Stage 3: Analyse
During the analysis phase, you will evaluate the outputs of your model, which take on a decompositional approach to sales data by breaking it down into volume for each tactic. When it comes to understanding the breakdown of sales, there are 3 essential metrics to consider.
- Median Return on Investment (MROI)
By utilizing these metrics, you can keep track of your overall marketing efforts as well as each tactic.
Stage 4: Optimise
Completing the MMM process, you’ll be able to use your outputs as inputs and fully optimize your marketing mix for future campaigns. This is a remarkable achievement that will ensure ongoing success in all of your future promotional endeavors!
As a part of the optimization, you’ll be able to gain insight through simulations and “what if” scenarios. With equations that represent the correlation between your marketing initiatives and sales outcomes, you can forecast what would arise from altering your current marketing mix. Consequently, this enables flexible forecasting to craft effective strategies for success!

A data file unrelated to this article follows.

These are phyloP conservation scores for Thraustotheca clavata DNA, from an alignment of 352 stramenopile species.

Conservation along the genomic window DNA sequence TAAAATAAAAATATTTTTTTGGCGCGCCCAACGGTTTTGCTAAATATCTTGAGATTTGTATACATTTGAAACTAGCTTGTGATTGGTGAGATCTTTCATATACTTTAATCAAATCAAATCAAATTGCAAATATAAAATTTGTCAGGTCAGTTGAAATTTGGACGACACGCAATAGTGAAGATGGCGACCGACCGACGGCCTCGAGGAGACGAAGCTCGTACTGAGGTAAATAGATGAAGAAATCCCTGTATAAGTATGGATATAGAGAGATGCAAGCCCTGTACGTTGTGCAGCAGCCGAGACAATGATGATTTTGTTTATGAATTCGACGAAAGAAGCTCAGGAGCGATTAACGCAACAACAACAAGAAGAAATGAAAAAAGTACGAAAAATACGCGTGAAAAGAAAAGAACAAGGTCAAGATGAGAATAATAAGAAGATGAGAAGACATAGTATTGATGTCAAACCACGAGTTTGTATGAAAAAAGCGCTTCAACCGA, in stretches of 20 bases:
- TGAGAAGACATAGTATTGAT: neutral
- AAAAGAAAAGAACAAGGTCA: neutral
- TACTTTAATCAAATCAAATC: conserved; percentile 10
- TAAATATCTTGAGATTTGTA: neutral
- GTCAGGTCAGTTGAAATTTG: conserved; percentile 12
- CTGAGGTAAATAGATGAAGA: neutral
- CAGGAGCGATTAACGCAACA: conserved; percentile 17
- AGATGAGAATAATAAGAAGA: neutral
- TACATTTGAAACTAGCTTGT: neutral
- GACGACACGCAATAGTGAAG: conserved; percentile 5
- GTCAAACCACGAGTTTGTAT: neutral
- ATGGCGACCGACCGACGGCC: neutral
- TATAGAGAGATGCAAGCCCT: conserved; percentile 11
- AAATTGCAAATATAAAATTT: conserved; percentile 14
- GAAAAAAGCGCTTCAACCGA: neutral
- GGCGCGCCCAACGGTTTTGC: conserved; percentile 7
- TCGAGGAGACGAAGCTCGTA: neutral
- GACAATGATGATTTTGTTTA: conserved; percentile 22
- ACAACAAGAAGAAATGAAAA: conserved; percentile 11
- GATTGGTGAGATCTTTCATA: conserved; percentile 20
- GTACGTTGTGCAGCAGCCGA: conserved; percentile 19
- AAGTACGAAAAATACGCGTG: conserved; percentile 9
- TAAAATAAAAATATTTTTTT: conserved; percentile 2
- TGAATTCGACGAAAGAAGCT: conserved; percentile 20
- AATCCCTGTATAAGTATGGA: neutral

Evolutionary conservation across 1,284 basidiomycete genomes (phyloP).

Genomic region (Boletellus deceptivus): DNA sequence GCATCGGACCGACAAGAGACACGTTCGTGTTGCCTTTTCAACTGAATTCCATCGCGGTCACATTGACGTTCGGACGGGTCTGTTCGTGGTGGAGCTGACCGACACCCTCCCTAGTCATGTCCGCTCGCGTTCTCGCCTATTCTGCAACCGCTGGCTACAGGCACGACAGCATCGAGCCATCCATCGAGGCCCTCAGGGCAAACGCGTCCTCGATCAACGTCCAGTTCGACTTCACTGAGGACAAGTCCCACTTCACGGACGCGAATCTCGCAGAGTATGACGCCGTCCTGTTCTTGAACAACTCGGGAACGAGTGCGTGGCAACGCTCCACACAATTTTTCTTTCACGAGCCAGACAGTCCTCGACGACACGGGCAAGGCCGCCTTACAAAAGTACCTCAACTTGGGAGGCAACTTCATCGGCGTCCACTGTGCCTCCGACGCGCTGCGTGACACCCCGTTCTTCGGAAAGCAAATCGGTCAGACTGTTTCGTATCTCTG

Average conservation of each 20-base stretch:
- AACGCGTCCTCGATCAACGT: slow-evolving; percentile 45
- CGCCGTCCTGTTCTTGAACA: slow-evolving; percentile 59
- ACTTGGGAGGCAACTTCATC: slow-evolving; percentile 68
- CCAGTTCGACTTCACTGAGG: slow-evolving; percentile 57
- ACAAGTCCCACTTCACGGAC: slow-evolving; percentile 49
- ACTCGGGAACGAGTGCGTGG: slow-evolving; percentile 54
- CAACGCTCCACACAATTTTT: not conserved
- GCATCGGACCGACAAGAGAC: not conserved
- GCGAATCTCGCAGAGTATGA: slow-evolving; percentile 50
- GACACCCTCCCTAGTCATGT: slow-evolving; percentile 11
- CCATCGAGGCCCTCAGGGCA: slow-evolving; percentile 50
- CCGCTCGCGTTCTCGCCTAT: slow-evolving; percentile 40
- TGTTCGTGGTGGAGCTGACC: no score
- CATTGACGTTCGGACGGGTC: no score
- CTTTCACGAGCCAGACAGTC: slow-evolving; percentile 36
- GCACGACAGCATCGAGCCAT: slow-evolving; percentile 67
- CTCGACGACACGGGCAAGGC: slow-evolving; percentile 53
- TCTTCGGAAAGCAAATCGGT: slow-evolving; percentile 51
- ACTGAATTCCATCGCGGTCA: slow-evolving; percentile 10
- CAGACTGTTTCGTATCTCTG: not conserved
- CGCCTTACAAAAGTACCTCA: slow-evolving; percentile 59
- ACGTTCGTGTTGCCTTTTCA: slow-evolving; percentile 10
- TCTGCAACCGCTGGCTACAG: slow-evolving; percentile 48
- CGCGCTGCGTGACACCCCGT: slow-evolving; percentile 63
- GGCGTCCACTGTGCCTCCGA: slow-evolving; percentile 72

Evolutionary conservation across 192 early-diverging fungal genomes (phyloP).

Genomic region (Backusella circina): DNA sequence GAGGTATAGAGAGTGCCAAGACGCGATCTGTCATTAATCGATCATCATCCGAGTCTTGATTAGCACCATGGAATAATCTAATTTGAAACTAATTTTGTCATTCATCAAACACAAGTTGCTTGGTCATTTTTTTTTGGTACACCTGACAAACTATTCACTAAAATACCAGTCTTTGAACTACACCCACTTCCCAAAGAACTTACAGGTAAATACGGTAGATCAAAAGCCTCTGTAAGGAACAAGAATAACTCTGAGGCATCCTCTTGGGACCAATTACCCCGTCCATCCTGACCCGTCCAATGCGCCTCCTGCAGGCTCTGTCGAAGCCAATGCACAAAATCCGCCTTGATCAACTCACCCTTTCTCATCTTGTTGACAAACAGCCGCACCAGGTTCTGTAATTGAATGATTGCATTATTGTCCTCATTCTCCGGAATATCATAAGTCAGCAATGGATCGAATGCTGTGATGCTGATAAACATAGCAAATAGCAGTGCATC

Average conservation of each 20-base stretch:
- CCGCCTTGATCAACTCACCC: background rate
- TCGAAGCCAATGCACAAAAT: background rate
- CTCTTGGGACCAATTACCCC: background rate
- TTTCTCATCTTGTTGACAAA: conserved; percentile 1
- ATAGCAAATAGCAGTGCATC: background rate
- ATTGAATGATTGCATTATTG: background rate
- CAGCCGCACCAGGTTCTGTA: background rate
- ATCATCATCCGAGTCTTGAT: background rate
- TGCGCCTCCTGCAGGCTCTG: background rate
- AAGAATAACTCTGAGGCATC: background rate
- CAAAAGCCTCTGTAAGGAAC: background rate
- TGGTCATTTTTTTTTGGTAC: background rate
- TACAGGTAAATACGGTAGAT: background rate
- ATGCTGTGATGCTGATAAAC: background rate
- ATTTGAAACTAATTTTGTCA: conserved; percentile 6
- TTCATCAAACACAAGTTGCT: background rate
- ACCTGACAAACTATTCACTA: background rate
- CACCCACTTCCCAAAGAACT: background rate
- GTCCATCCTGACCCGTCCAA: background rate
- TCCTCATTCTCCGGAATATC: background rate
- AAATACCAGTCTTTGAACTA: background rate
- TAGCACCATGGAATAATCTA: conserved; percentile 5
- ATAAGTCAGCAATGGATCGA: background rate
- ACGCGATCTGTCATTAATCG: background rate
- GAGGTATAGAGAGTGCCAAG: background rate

Components in Marketing Mix Modeling
1) Base Sales :
This is an uninfluenced, natural demand for the product which is driven by economic factors like long-term trends for pricing seasonality and also other factors like brand awareness and brand loyalty which are qualitative.
2) Incremental Sales :
These are the additional sales returned by promotional activities on marketing campaigns which can be further decomposed into different marketing components like radio or television, advertising, print advertising, direct mail, internet, coupons, display, promotions, etc.
The analysis of the marketing mix is usually carried out by the use of linear regression modeling.
Elements Measured in MMM
1) Base and Incremental Volume
various insights are obtained when the breakup of sales volume is done to be incremental sales. Base sales are nothing but the series of volume that would be generated without any additional effort from marketing strategies and incremental sales is the volume that is generated by the use of marketing activities.